When a country is fighting for recognition, one of the most important events is when other countries recognize your country as being an independent nation. It’s rather hard to conduct business with other nations, if you are viewed as a rouge or non-existent nation. That was the position the United States found themselves in right after the Declaration of Independence was adopted. Just because a country adopts its declaration of independence, doesn’t mean that it’s a done deal. That document can and has been the cause of major wars. The United States was no exception on the war end of that either. They fought long and hard to win that declared independence from Great Britain.
Finally, the coveted recognition came when on December 17, 1777, the French foreign minister, Charles Gravier, count of Vergennes, officially acknowledged the United States as an independent nation. It came after news of the Continental Army’s overwhelming victory against the British General John Burgoyne at Saratoga. The victory gave Benjamin Franklin new leverage in his efforts to rally French support for the American rebels. Although the victory occurred in October, news did not reach France until December 4th. Remember that this mail system was worse than “snail mail” ever was. Messages had to be sent by ship across the ocean.
Benjamin Franklin had quickly mustered French support upon his arrival in December 1776. France’s humiliating loss of North America to the British in the Seven Years’ War made the French eager to see an American victory. Still, the French king worried about the consequences of backing “the rebels” openly. You can’t really blame him because an act like that could bring war to his own country. Still, he did back them in every other way. In May 1776, Louis XVI sent unofficial aid to the Continental forces and the playwright Pierre-Augustin Caron de Beaumarchais helped Franklin organize private assistance for the American cause.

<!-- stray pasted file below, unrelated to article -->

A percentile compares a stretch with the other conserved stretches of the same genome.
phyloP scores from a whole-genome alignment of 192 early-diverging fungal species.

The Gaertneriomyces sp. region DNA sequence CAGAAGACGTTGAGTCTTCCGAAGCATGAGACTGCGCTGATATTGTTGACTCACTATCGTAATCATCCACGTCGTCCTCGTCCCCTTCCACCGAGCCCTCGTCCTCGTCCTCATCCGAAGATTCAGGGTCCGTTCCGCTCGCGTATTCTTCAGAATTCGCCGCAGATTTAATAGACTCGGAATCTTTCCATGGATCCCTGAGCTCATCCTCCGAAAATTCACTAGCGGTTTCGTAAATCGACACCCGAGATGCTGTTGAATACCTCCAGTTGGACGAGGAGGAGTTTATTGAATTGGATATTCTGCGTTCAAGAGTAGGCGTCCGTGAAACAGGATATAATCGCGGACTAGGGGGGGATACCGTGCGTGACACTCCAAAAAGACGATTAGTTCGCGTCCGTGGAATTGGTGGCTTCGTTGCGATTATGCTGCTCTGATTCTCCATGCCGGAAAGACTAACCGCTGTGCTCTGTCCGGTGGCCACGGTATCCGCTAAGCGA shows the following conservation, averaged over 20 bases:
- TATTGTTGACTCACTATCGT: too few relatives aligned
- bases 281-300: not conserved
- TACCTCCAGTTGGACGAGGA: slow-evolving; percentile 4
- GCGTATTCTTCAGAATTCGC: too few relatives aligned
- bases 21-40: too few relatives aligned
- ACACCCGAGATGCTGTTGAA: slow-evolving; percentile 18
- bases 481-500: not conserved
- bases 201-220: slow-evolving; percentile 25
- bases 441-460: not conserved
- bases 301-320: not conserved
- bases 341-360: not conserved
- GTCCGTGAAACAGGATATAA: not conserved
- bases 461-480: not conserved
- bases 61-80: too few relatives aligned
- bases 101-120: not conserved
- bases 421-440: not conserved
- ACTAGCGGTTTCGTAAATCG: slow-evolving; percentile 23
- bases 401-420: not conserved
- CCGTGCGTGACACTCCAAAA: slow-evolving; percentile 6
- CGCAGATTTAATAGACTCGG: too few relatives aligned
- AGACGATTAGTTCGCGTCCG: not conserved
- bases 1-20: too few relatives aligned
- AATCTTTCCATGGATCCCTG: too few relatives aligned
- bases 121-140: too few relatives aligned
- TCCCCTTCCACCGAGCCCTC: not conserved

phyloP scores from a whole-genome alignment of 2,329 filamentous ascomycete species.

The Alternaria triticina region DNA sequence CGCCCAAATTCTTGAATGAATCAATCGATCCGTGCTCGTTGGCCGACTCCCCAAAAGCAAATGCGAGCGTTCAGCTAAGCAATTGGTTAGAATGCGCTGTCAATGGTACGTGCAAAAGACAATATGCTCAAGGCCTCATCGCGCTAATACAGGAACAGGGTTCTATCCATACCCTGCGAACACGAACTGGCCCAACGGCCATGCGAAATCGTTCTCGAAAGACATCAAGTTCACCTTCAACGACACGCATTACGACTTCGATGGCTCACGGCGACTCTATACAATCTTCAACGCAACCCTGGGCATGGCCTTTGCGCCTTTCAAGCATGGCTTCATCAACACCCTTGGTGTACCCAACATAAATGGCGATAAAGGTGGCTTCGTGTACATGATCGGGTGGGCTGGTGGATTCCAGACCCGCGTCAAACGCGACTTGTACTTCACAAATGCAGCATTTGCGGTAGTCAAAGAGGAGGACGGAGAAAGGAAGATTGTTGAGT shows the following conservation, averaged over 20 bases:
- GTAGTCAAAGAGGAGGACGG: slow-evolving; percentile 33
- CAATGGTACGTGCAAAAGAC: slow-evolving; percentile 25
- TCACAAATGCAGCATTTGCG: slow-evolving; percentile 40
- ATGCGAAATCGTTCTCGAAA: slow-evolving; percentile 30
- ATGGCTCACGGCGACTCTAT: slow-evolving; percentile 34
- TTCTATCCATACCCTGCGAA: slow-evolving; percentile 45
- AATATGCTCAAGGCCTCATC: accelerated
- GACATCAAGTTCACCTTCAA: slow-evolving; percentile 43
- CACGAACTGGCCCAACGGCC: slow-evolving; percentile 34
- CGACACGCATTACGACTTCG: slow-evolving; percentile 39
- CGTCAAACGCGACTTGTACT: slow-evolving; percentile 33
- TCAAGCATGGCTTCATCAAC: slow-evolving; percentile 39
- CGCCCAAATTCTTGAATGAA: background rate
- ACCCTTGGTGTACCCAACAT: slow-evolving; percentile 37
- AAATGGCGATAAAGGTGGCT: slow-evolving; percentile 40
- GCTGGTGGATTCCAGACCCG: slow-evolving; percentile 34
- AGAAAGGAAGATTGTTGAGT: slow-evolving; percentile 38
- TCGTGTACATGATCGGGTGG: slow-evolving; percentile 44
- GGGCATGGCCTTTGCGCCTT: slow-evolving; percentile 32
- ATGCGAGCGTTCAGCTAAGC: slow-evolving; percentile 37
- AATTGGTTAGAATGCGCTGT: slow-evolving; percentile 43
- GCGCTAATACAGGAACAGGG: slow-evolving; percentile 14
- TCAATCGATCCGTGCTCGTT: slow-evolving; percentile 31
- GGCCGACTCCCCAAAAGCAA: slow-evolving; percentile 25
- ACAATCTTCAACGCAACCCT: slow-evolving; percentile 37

Benjamin Franklin, who often wore a fur cap, captured the imagination of Parisians as an American man of nature and his well-known social charms stirred French passions for all things American. His personality made him the toast of Parisian society. He was very knowledgeable, and he had a way of enchanting groups of people with his wide-ranging knowledge, social graces, and witty conversation. Nevertheless, he was not allowed to appear at court, so any legal assistance he might have offered in the defense of the United States, was never heard.
Finally, with the impressive and long-awaited rebel victory at Saratoga, Louis XVI was convinced that the American rebels had some hope of defeating the British empire. His enthusiasm for the victory paired with French Foreign Minister Gravier’s concern that the loss of Philadelphia to the British would lead Congress to surrender, gave Franklin two influential allies with two powerful, albeit opposing reasons for officially backing the American cause, and so it was that a formal treaty of alliance with the United States followed on February 6, 1778.